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Front Range Chimneys?
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climbaholic


Apr 12, 2006, 12:16 PM
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Front Range Chimneys?  (North_America: United_States: Utah: Salt_Lake_-_Utah_Counties: Rock_Canyon: Black_Rose)
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Iím hoping to climb Epinephrine this spring but itís been a while since Iíve done any long chimneys. Can anyone recommend some front-range chimneys that might be comparable in difficulty? I need to get some practice so I donít pee myself.


crankenstein


Apr 12, 2006, 12:31 PM
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Re: Front Range Chimneys? [In reply to]
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I haven't done Epinephrine, so I don't know what would be the best simulation along the front range. However, I do know that Lumpy Ridge has two great chimney lines in Wolf's Tooth and Tiger's Tooth, both on the Twin Owls formation.


rock_gizmo


Apr 12, 2006, 12:47 PM
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Lumpy Ridge definitely has its fair share of chimneys. Check out the, Book End: Corinthian Column (5.9), Bombay Chimney (5.8), Sicilian Defense (5.9+) are just to name a few. Sundance Buttress: Grapevine (5.8+, but the chimney is 5.6). If you really want some big stuff check out Vedauwoo. Reynolds area at Vedauwoo has the Labyrinth (5.9).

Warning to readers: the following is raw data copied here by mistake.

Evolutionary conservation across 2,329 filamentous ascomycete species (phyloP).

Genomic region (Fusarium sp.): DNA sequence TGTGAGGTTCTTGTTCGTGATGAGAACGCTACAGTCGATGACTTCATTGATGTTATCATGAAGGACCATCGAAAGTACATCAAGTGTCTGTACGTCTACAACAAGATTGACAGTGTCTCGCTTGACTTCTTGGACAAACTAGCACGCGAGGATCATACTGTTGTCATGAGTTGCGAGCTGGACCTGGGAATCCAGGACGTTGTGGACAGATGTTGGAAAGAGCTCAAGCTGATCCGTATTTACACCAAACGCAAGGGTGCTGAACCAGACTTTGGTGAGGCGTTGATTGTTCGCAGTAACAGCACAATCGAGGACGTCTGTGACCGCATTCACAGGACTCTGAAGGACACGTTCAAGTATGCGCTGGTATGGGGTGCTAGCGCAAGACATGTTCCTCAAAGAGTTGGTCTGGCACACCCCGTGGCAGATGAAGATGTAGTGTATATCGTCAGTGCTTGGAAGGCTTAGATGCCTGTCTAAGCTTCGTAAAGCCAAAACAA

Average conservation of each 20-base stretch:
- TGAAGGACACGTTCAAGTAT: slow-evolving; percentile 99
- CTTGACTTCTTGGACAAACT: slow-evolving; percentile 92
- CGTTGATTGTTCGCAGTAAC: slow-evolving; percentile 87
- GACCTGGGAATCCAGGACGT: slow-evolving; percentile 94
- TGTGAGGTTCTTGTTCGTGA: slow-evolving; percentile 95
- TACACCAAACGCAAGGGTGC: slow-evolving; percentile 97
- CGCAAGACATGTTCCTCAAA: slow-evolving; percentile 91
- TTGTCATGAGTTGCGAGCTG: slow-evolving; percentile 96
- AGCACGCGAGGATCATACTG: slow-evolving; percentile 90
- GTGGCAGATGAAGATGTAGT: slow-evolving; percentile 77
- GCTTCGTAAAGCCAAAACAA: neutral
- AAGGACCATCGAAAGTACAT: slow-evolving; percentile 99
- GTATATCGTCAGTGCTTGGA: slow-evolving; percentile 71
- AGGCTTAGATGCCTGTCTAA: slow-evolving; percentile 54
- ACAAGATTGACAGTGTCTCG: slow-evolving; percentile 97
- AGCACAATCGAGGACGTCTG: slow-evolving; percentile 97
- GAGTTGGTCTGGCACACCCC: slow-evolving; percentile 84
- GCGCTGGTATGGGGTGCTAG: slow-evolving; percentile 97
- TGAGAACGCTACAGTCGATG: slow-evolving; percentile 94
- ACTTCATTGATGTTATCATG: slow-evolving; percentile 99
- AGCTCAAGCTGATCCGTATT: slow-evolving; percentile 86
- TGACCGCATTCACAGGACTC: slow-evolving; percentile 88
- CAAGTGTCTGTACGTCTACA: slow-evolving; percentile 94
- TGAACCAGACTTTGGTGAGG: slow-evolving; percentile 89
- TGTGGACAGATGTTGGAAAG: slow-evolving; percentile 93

climbaholic


Apr 17, 2006, 9:42 AM
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Thanks for all the info. I didn't realize that there were so many chimneys on the Bookend. I guess that is the place to head next weekend.

Are there any large chimneys near Boulder? I could try to get some after work sessions in on them if there were.


schveety


Apr 17, 2006, 10:06 AM
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I just got back from Red Rocks and doing Epinephrine and I would definitely recommend doing Tiger's Tooth on the Owl. If you can do that slippery thing, you can easily do Epi. I also recommend hitting up Beulah's Book (below Solar Slab) in Oak Creek Canyon at Red Rocks before doing Epi, that chimney is also a 5.9, but much more awkward than Epi's chimneys. And whatever you do, don't underestimate the seriousness of Epi's descent, if there hadn't been a guide climbing behind us, we would have been screwed coming off in the dark. It's not technically difficult, easy 4th and 3rd class, but the top part before you get to Frogland is waaayyyyyyyyy longer than we expected and not a good trail at all (in the dark anyway, even with the full moon and a headlamp). Took us about 2 1/2 hours to get off, which was fairly quick....


healyje


Apr 17, 2006, 11:15 AM